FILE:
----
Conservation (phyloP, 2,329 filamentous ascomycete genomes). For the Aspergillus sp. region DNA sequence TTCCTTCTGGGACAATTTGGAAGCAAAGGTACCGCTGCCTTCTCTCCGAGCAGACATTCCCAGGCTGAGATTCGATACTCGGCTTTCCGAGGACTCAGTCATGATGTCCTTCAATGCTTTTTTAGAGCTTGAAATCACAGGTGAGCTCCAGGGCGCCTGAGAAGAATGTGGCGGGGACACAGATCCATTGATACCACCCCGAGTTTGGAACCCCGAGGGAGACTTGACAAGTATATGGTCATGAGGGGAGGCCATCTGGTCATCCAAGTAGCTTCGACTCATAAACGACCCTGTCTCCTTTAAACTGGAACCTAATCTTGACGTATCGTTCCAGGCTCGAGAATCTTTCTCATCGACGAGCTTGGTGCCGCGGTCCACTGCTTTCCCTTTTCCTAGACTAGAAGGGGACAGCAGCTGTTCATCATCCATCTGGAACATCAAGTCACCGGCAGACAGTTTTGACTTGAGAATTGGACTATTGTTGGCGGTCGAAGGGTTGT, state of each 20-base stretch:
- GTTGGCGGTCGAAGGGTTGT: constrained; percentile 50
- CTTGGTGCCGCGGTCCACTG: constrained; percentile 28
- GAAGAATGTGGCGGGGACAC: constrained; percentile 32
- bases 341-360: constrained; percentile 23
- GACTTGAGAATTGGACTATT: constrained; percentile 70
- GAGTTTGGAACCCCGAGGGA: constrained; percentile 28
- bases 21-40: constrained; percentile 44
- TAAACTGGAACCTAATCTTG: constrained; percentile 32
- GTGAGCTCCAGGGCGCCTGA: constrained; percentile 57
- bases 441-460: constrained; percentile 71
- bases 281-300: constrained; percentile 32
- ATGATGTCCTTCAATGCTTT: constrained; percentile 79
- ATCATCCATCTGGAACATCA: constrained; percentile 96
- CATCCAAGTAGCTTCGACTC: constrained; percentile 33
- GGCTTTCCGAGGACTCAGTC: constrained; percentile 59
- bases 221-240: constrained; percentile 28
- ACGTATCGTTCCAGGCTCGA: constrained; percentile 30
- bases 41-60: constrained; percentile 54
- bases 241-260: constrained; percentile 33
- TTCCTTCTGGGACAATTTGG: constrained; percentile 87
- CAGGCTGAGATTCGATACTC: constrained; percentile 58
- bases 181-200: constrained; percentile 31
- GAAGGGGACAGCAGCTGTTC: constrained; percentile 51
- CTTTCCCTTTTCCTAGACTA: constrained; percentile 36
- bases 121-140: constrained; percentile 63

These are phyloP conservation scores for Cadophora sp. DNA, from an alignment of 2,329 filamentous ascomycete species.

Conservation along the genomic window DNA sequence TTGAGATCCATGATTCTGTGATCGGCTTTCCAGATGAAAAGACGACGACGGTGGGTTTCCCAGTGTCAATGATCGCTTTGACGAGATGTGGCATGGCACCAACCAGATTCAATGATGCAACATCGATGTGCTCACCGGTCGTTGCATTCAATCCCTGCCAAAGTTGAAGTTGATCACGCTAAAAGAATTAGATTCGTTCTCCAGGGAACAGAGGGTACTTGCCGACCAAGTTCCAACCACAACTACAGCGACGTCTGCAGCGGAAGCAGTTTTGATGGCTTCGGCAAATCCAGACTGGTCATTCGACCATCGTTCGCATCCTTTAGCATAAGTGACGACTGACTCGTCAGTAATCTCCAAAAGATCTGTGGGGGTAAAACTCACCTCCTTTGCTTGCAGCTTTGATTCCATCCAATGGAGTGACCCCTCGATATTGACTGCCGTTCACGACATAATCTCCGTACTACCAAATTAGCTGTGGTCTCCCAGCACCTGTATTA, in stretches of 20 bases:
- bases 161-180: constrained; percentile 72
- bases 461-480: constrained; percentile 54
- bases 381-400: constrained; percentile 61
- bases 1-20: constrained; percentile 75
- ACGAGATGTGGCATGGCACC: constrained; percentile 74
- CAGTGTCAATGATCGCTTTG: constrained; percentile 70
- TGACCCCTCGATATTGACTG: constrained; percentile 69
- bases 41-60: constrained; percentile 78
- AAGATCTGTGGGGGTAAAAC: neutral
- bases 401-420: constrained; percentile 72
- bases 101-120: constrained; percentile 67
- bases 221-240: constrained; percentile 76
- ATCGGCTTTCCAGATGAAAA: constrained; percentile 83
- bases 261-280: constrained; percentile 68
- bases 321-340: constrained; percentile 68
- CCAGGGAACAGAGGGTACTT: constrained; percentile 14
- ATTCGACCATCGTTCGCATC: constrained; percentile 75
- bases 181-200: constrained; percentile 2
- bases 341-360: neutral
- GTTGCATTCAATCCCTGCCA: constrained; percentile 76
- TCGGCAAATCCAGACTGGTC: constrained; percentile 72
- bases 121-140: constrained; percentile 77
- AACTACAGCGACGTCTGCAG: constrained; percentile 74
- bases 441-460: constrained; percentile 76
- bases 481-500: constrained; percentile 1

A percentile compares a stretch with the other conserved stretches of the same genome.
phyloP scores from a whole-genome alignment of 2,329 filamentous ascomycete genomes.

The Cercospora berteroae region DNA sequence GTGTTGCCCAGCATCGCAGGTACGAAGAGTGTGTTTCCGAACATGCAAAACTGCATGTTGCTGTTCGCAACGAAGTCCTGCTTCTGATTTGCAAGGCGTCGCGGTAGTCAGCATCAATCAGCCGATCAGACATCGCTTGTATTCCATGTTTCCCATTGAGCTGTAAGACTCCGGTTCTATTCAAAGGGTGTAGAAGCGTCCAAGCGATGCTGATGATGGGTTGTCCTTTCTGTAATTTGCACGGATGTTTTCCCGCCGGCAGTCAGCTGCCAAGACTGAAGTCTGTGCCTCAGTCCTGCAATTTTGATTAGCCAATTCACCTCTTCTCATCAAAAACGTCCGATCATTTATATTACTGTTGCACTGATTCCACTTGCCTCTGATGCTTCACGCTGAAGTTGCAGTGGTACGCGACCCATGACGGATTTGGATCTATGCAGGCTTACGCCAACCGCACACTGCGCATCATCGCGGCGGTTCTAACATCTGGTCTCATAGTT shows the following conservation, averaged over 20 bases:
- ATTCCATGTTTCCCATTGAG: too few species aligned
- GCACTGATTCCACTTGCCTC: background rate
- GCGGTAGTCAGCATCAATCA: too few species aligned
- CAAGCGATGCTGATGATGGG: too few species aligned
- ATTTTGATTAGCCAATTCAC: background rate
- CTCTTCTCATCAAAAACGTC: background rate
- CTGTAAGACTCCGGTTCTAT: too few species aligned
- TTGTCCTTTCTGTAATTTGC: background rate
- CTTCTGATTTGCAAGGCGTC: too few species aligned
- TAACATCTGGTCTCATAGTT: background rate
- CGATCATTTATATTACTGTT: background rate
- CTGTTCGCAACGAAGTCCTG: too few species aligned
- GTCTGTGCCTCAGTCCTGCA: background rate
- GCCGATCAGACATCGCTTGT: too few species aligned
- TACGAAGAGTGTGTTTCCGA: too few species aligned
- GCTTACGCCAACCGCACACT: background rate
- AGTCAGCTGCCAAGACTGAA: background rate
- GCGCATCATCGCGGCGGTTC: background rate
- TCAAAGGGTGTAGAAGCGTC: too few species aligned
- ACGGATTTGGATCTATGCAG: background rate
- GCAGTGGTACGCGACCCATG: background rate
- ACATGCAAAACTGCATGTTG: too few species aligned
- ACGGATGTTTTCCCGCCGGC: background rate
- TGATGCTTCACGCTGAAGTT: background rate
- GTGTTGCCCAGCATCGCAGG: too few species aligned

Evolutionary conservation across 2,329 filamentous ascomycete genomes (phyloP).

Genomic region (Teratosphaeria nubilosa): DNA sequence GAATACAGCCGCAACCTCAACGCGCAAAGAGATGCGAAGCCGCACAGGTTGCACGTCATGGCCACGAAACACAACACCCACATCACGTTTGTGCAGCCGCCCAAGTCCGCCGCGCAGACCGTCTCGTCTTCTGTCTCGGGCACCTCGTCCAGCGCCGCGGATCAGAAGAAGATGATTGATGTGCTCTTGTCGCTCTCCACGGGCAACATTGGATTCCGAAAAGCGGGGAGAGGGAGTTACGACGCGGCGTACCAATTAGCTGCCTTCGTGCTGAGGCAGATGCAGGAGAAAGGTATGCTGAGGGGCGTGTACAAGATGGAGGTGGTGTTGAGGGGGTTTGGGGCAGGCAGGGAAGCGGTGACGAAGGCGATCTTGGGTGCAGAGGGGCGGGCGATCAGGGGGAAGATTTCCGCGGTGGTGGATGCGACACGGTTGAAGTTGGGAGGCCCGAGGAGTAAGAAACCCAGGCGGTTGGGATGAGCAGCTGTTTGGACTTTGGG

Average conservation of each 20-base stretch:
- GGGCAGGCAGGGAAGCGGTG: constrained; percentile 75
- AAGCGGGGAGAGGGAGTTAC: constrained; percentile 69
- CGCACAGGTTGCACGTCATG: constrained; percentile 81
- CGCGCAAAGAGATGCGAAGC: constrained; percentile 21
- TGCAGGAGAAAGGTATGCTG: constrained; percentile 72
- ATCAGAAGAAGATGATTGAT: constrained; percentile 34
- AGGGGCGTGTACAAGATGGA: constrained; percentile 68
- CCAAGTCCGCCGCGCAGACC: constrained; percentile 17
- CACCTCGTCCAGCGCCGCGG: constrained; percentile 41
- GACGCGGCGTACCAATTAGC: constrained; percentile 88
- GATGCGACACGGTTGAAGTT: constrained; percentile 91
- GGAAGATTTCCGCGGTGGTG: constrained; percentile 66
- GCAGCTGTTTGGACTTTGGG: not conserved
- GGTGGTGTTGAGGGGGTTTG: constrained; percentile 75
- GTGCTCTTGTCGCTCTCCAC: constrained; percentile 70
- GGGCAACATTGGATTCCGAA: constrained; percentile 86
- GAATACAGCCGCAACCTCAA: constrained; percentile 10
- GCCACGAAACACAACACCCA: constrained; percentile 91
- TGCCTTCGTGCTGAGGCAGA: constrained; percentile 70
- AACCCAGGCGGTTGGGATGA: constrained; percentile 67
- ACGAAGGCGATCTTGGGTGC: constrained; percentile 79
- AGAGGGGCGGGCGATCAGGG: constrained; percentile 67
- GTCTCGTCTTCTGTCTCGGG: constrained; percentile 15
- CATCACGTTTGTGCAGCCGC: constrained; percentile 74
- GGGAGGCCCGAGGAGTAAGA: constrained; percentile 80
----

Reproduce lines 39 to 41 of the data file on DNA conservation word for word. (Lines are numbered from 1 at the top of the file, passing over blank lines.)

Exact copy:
- bases 101-120: constrained; percentile 67
- bases 221-240: constrained; percentile 76
- ATCGGCTTTCCAGATGAAAA: constrained; percentile 83